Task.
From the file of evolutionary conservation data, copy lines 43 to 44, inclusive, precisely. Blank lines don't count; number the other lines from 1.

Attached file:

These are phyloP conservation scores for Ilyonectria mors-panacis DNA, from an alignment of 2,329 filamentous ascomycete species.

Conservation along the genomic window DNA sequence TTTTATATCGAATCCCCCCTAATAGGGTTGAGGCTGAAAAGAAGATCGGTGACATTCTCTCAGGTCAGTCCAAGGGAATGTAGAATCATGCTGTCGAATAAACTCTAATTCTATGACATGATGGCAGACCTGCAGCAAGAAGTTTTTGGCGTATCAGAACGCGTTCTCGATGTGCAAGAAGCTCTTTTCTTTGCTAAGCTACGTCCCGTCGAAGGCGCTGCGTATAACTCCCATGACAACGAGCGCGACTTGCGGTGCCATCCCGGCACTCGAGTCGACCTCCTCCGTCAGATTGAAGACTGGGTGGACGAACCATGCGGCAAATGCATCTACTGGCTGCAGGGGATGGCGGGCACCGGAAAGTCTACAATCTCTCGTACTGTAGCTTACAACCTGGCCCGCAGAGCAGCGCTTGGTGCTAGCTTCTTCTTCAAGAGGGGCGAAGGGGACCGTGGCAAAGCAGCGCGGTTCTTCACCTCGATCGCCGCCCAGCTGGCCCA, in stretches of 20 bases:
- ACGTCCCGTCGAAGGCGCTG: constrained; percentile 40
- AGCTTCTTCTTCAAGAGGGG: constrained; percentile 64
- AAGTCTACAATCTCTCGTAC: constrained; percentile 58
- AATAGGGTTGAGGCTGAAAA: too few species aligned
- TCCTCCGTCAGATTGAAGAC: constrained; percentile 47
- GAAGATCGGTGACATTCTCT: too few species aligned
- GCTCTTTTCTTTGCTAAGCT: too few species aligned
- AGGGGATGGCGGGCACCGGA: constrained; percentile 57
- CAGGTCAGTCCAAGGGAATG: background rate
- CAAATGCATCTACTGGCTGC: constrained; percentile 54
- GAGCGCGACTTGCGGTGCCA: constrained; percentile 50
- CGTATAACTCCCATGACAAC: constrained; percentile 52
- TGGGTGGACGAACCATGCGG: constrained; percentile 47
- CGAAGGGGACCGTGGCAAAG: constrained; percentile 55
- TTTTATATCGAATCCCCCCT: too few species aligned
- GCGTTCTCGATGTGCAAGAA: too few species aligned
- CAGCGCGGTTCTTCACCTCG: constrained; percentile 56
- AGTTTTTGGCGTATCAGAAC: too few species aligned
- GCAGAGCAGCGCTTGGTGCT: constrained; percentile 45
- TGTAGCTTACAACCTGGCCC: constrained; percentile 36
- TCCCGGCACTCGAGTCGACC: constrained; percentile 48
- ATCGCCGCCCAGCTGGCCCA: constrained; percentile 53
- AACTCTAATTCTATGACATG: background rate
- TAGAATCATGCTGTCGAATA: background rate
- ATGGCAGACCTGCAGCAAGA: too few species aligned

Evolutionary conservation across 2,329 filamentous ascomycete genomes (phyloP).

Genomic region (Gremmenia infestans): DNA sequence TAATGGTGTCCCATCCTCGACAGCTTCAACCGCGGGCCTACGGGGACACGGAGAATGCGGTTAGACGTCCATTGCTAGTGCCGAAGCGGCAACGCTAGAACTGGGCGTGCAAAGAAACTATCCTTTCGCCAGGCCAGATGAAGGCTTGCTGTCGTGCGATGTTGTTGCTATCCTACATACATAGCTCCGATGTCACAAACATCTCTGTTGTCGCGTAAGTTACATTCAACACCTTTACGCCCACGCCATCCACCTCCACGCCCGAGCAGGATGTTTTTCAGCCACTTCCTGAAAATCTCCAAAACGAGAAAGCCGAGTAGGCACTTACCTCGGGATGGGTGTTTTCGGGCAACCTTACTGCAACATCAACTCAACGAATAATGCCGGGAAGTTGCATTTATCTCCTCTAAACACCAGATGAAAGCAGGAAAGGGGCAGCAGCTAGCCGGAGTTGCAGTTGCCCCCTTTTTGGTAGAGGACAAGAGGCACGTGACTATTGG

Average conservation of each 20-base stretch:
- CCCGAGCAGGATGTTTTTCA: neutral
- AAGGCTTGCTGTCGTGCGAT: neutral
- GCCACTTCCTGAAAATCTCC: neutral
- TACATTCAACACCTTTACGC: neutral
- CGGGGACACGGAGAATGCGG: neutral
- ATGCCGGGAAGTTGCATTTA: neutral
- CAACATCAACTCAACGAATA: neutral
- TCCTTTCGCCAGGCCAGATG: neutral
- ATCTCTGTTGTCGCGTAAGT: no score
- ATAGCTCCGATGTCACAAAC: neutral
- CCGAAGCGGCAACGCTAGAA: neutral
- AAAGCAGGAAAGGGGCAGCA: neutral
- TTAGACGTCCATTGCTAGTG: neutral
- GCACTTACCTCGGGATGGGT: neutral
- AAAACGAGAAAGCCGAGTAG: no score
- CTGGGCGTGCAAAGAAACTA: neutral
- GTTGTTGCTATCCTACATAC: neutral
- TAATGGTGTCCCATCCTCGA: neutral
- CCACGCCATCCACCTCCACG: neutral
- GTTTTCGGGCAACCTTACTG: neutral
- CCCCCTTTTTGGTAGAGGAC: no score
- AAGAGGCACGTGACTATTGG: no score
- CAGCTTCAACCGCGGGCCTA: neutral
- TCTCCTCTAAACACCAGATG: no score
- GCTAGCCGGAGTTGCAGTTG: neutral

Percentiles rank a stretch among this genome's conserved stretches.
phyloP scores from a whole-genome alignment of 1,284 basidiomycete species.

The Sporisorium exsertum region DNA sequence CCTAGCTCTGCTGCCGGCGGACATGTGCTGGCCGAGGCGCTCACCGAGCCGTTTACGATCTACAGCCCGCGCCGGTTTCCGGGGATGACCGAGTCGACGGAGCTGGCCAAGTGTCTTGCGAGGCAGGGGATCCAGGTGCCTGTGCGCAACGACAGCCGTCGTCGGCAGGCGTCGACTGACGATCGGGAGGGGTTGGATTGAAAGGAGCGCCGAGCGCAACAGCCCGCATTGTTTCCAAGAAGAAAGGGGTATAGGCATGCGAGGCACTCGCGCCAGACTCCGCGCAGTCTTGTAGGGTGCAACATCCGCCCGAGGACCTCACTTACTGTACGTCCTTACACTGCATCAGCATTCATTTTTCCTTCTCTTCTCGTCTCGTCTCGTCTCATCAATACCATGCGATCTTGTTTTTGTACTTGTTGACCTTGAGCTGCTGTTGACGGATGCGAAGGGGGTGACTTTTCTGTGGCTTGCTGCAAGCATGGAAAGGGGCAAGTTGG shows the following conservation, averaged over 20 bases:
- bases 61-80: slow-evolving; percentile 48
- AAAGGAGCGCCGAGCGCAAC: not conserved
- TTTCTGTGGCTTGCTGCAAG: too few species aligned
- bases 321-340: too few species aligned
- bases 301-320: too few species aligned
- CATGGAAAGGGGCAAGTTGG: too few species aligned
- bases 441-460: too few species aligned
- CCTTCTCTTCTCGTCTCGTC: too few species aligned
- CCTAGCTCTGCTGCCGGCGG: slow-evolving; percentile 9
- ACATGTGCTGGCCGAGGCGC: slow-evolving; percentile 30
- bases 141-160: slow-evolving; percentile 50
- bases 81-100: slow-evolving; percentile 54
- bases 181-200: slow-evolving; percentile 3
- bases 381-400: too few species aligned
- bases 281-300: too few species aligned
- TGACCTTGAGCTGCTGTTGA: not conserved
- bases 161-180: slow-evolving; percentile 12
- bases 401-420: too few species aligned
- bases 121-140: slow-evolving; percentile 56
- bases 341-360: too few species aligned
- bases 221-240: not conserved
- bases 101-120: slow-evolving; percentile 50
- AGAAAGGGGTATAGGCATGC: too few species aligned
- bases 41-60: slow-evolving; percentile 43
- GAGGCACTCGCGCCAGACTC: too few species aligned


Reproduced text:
- TTAGACGTCCATTGCTAGTG: neutral
- GCACTTACCTCGGGATGGGT: neutral